Art Recognition and Education

Home » Art Recognition And Education» The Lasting Effects of Cubism

The Lasting Effects of Cubism

, The Lasting Effects of Cubism

art movement, art critics, avant-garde art, Cubist works, art, cubism, artists

 

       The Lasting Effects of Cubism

 

art movement, art critics, avant-garde art, Cubist works, art, cubism, artists

art movement, art critics, avant-garde art, Cubist works, art, cubism, artists

 

Avant-garde art in the early 20th century featured Cubism, an art movement that originated in Europe with the works of Georges Braque and Pablo Picasso and later joined by such talents as Robert Delaunay and Jean Metzinger. Cubist works feature deep analysis of their subject matter as the content is broken up and spread across multiple viewpoints (as opposed to conventional forms like landscape art, where the viewer examines scenery from a single perspective). These techniques are clearly visible in Cubism’s most famous works, one of which is Metzinger’s Danseuse au café (Dancer in a Café), where the viewer can see a dancer in highly abstracted form spread across the entire canvas, with heavy play between light, shadow, and multiple perspectives.

 

art movement, art critics, avant-garde art, Cubist works, art, cubism, artists

art movement, art critics, avant-garde art, Cubist works, art, cubism, artists

 

This reassembly of objects is a common theme in Cubist works, as the goal is often to present the content in a larger context than its natural environment. Some art critics reacted negatively to such a heavy-handed approach, claiming that Cubist artists misrepresented their work in an attempt to deliberately confuse gallery viewers. Such strife at the outset of an art movement is extremely common in art history, as many of the major movements (especially prior to the proliferation of the Internet) first existed as reactions to prior movements.

 

art movement, art critics, avant-garde art, Cubist works, art, cubism, artists

art movement, art critics, avant-garde art, Cubist works, art, cubism, artists

 

Eventually, Cubism’s work with multiple perspectives came to be known as simultaneity and /or multiplicity as the movement branched out into Orphism, Purism, and abstract art. Artists began to merge not only the physical subjects within their Cubist works, but also their contexts as well, with some artists choosing to fuse the past and present as well as other elements within the work. In some countries, such fusing was a contributing factor to the rise of Surrealism, as the bizarre blended with the real in an attempt to create artistic representations of the subconscious and unconscious minds.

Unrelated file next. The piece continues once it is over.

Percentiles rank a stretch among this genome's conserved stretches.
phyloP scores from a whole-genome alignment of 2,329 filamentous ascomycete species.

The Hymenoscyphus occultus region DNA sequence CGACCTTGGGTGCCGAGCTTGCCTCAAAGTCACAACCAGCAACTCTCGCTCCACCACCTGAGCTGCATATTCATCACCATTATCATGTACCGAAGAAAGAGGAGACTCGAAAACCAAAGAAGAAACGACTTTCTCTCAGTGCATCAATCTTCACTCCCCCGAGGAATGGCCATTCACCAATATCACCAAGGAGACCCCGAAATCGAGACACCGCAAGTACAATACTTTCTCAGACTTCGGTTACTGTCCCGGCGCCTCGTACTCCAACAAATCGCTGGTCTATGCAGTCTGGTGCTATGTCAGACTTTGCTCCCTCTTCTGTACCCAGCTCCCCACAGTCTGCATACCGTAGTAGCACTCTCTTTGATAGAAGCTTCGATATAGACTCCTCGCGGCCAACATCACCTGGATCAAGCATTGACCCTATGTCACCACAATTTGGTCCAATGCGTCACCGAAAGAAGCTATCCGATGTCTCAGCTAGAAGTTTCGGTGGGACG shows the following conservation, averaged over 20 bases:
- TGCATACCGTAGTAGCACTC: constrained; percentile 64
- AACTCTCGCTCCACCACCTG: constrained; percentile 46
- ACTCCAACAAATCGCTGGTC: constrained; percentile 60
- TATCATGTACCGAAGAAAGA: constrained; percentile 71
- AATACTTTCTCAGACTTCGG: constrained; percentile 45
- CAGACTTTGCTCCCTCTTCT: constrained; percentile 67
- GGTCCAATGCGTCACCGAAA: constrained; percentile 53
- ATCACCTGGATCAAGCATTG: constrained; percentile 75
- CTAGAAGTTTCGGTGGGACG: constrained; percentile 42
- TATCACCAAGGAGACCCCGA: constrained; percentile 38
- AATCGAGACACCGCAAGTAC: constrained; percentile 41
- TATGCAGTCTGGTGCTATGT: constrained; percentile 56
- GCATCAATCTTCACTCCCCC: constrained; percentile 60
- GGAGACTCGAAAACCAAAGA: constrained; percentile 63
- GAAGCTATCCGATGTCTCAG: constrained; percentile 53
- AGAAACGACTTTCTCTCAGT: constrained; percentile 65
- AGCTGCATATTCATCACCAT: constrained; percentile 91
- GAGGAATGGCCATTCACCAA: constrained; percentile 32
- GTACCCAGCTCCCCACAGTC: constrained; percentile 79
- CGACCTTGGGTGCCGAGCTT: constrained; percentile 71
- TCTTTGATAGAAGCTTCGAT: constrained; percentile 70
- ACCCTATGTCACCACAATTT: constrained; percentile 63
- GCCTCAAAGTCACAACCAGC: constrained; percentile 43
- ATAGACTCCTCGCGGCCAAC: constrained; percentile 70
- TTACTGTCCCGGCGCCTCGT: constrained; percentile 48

art movement, art critics, avant-garde art, Cubist works, art, cubism, artists

art movement, art critics, avant-garde art, Cubist works, art, cubism, artists

 

Art historians also struggle with identifying how much influence Cubism’s founding artists, Picasso and Braque, had over their contemporaries. Many of these artists have records of correspondence, but we must remember that physical distance meant more in an era without instant communication. Smaller metropolitan art scenes outside major cities in Europe put their own touches on Cubist works, often lending influences from other art movements to produce pieces that did not give the same impression of tight control evident in many of Picasso’s Cubist pieces. These minor conflicts served to give art critics more to dissect as the issues of message and personal biography continued to be debated in how they ultimately affected an artist’s working content.

 

art movement, art critics, avant-garde art, Cubist works, art, cubism, artists

art movement, art critics, avant-garde art, Cubist works, art, cubism, artists

 

art movement, art critics, avant-garde art, Cubist works, art, cubism, artists

art movement, art critics, avant-garde art, Cubist works, art, cubism, artists

 

 

Keywords: art movement, art critics, avant-garde art, Cubist works, art, cubism, artists